A primary objective of the Federal Government's 2012-2013
Economic Action Plan is ensuring that employers first look to the
domestic labour force prior to seeking Temporary Foreign Workers
(TFWs) to fill temporary labour shortages. The TFW program features
a LMO-exempt component, which allows the granting of work permits
without the labour market test.
One such LMO-exempt category is Intra-Company Transferees
(ICTs). The Government has developed a series of set categories of
ICTs which allow international companies to enhance competitiveness
in overseas markets. One of the categories that has been set is
"Specialized Knowledge ICTs".
On June 9, 2014, the Government of Canada released expanded
guidelines, effective immediately, for assessing work permit
applications under the ICT Specialized Knowledge category. The
assessment criteria has been modified to include a more exacting
definition of "specialized knowledge". There are also new
mandatory wage requirements for some ICTs (excluding those entering
Canada pursuant to the North American Free Trade Agreement or any
future or current Free Trade Agreements).
To qualify under the Specialized Knowledge category, a worker
must possess "knowledge at an advanced level of
expertise" as well as "proprietary knowledge of the
company's product, service, research, equipment, techniques or
management". The onus is on the applicant to show, on a
balance of probabilities, "a high degree of both proprietary
knowledge and advanced expertise." The applicant may satisfy
this requirement through the use of documentary evidence, which may
include, but is not limited to: a resume, reference letters, letter
of support from the company, job descriptions that outline the
level of training acquired, years of experience in the field,
degrees or certifications obtained in the field, list of
publications and awards (if applicable), and a detailed description
of the work to be done in Canada.
Proprietary knowledge is defined as company-specific expertise
related to a company's product or services. In order for an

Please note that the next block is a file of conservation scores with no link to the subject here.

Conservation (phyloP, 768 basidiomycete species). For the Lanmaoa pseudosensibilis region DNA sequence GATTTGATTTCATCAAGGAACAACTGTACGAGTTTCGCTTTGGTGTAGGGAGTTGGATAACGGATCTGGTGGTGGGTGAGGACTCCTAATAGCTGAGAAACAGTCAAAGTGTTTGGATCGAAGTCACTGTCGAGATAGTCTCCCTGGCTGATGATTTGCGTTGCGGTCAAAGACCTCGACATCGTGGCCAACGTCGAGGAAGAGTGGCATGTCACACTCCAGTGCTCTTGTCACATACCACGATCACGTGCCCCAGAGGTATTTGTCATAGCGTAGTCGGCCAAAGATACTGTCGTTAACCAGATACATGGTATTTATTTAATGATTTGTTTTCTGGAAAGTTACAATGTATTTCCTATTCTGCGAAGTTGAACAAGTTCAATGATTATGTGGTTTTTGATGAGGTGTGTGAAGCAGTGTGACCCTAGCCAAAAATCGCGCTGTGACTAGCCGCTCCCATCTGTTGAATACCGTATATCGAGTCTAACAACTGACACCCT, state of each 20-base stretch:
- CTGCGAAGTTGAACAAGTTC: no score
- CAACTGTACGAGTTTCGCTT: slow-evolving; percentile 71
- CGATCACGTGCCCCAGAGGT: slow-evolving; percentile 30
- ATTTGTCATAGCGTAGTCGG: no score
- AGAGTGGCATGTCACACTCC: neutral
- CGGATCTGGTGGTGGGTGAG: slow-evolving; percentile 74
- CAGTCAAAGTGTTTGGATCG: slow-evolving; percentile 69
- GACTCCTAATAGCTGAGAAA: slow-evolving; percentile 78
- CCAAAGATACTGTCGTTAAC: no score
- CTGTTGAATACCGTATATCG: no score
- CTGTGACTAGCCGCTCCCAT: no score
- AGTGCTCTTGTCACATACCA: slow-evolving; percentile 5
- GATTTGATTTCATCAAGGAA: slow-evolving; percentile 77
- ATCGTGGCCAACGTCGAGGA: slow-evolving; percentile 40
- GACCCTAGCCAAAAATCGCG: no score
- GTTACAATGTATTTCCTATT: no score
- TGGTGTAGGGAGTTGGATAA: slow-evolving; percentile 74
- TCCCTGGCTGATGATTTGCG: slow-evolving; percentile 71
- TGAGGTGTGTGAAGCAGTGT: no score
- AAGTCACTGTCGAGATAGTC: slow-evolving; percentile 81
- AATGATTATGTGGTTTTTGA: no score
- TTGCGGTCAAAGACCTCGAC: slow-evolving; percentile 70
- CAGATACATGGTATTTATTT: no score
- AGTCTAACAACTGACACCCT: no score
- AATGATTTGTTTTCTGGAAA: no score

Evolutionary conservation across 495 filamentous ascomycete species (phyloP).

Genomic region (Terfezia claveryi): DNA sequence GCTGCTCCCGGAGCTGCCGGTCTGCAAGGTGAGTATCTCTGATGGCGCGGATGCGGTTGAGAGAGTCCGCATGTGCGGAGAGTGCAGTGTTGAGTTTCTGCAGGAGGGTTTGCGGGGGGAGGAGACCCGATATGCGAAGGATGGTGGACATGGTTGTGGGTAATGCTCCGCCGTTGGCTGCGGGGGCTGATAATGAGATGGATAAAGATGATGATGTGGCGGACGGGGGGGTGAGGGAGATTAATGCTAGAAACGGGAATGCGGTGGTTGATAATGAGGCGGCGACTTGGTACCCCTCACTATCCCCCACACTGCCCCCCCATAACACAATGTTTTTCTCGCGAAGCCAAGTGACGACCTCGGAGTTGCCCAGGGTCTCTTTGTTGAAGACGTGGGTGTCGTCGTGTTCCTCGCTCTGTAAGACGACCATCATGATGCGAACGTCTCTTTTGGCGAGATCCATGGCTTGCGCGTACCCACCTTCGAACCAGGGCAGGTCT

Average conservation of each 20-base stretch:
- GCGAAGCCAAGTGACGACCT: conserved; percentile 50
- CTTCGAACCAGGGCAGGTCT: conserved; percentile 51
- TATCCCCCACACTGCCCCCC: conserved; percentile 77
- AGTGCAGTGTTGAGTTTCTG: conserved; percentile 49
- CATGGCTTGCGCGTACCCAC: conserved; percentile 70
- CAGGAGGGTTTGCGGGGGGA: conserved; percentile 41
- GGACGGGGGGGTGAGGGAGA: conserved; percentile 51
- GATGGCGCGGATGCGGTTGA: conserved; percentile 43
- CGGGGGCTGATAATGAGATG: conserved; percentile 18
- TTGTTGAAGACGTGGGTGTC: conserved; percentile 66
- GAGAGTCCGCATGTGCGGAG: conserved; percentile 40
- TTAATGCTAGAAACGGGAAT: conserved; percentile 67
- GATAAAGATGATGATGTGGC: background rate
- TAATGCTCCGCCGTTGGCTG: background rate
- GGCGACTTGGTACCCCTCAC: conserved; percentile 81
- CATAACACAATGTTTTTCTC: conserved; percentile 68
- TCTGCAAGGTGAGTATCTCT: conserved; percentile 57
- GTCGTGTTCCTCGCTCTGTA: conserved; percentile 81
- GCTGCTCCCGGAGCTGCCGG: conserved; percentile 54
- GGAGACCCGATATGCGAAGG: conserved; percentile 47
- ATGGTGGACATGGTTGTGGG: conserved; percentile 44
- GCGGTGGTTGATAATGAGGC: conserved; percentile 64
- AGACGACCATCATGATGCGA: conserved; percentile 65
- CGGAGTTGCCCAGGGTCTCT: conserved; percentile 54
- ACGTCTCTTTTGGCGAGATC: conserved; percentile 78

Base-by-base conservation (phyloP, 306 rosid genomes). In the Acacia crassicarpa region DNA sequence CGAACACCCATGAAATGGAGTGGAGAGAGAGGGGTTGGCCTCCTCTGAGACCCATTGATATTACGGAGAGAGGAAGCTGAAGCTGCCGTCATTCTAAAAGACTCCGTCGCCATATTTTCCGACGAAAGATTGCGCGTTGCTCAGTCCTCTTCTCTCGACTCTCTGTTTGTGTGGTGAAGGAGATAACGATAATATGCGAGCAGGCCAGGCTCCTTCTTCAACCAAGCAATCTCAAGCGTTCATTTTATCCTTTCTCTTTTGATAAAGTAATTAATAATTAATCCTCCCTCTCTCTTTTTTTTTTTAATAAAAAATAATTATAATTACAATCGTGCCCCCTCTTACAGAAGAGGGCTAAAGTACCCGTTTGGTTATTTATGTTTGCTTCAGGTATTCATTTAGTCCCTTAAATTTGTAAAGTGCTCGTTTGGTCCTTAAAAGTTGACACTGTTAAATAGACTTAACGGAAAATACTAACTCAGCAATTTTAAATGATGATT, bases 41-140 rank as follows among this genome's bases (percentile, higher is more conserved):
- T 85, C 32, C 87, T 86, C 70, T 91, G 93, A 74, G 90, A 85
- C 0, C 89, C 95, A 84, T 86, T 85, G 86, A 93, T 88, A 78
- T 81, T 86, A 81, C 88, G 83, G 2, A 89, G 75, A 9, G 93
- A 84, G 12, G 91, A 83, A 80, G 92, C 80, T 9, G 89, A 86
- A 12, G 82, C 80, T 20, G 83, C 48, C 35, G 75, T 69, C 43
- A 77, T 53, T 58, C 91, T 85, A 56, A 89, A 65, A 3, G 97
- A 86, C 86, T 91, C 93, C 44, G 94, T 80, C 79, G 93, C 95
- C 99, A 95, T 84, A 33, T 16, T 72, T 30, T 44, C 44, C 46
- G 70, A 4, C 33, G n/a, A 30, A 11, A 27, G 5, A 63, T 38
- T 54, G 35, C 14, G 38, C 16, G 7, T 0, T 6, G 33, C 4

applicant to demonstrate an advanced level of proprietary
knowledge, they must be able to prove one or both of the
Uncommon knowledge of the host firm's products or services
and its application in international markets; or
An advanced level of expertise or knowledge of the
enterprise's processes and procedures such as its production,
research, equipment, techniques or management.
Proprietary knowledge alone is not sufficient. The applicant
must also demonstrate an advanced level of expertise. This requires
specialized knowledge gained through significant and recent
experience with the organization and used by the individual to
contribute significantly to the employer's productivity.
Citizenship and Immigration Canada ("CIC") defines
specialized knowledge to be knowledge that is both unique and
uncommon. Therefore, by definition, it may only be held by a small
percentage of employees in a given firm. It is crucial for
specialized knowledge workers to therefore demonstrate that they
are "key personnel" within the firm, not merely highly
Should it be determined that the worker possesses the high
standard of specialized knowledge that is uncommon in a particular
industry, as described above, the salary or wage paid to said
worker should be consistent with such a specialist. Usually, a
specialized worker would receive an above average salary. As such,
a wage floor set at prevailing wage levels will be used to
establish a baseline for the assessment of the application. It is
important to note that non-cash per diems (such as hotels or
transportations that are paid for by the employer) are not included
in the calculation of the overall salary or wage. Only monetary
compensation paid directly to the employee are included.
An employer that is considering applying for an employee under
the Specialized Knowledge category should ensure that the applicant
can qualify under the new assessment criteria. For more details
regarding these guidelines, and clarification with regards to the
requirements, the CIC Operational Bulletin can be found here.
The content of this article is intended to provide a general
guide to the subject matter. Specialist advice should be sought
about your specific circumstances.
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